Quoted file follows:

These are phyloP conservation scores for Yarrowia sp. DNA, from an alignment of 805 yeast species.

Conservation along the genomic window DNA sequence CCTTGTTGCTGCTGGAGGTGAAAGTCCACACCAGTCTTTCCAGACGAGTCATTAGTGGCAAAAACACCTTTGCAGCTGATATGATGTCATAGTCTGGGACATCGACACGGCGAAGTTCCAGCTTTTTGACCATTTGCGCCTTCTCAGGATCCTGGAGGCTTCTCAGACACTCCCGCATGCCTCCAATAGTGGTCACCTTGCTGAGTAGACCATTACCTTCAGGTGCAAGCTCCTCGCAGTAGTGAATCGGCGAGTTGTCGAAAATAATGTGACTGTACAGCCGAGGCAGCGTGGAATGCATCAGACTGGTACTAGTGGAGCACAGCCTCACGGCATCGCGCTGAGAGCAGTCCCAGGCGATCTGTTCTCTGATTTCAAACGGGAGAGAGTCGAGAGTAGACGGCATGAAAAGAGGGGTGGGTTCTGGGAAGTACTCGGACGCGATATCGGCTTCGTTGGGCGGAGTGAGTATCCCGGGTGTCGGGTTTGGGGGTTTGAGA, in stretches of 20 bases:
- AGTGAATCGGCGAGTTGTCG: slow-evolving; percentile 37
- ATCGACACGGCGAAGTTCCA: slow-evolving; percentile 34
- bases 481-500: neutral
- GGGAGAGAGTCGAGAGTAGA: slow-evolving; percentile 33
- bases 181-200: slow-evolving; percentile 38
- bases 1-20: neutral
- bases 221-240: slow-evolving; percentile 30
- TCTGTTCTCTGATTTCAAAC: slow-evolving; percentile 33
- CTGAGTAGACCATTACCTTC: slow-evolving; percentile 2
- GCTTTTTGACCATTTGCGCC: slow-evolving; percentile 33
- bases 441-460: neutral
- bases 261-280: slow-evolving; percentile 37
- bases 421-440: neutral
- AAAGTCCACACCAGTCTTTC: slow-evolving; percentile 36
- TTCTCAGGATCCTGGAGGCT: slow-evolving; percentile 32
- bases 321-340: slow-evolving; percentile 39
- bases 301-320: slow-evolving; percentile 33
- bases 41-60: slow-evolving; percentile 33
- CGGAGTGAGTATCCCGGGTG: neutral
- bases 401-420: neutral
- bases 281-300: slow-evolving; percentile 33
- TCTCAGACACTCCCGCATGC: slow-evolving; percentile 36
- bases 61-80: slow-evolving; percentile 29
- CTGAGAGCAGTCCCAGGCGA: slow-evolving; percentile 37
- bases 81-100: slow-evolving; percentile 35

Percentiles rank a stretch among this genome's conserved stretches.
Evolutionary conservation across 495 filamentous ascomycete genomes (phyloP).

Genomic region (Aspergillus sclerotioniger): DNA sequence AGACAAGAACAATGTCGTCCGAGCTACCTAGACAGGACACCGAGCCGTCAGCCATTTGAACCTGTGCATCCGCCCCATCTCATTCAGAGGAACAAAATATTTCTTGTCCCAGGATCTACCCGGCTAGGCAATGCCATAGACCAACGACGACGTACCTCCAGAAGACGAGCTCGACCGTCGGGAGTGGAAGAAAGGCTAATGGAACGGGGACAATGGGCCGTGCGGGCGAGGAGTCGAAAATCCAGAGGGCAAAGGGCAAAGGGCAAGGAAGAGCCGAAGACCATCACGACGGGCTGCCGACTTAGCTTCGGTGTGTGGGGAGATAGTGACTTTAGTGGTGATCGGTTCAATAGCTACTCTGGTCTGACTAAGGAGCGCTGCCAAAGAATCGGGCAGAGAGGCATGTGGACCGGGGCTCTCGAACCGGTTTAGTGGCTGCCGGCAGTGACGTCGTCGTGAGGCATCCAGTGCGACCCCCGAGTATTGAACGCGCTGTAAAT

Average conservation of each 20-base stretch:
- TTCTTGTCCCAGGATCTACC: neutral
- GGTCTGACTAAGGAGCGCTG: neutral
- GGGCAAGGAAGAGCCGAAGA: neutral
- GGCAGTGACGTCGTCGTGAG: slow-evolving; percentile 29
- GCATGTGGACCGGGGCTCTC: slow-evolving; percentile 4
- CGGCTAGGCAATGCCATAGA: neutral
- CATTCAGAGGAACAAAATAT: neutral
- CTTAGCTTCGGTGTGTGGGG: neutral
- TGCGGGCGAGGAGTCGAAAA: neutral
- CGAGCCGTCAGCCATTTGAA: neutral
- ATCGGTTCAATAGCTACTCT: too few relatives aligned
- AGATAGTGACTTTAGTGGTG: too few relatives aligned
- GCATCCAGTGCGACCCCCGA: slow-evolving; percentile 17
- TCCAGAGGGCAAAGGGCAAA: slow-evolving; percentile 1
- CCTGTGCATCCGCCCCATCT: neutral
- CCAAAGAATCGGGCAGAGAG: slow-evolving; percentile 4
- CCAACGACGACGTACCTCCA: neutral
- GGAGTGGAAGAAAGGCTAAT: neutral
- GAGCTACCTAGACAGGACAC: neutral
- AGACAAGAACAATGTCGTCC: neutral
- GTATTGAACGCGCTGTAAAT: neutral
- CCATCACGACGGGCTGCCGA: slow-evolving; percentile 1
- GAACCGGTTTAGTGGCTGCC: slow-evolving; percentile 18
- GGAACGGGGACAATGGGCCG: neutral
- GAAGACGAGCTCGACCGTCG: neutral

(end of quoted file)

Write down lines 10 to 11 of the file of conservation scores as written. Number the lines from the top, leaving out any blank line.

- TCTGTTCTCTGATTTCAAAC: slow-evolving; percentile 33
- CTGAGTAGACCATTACCTTC: slow-evolving; percentile 2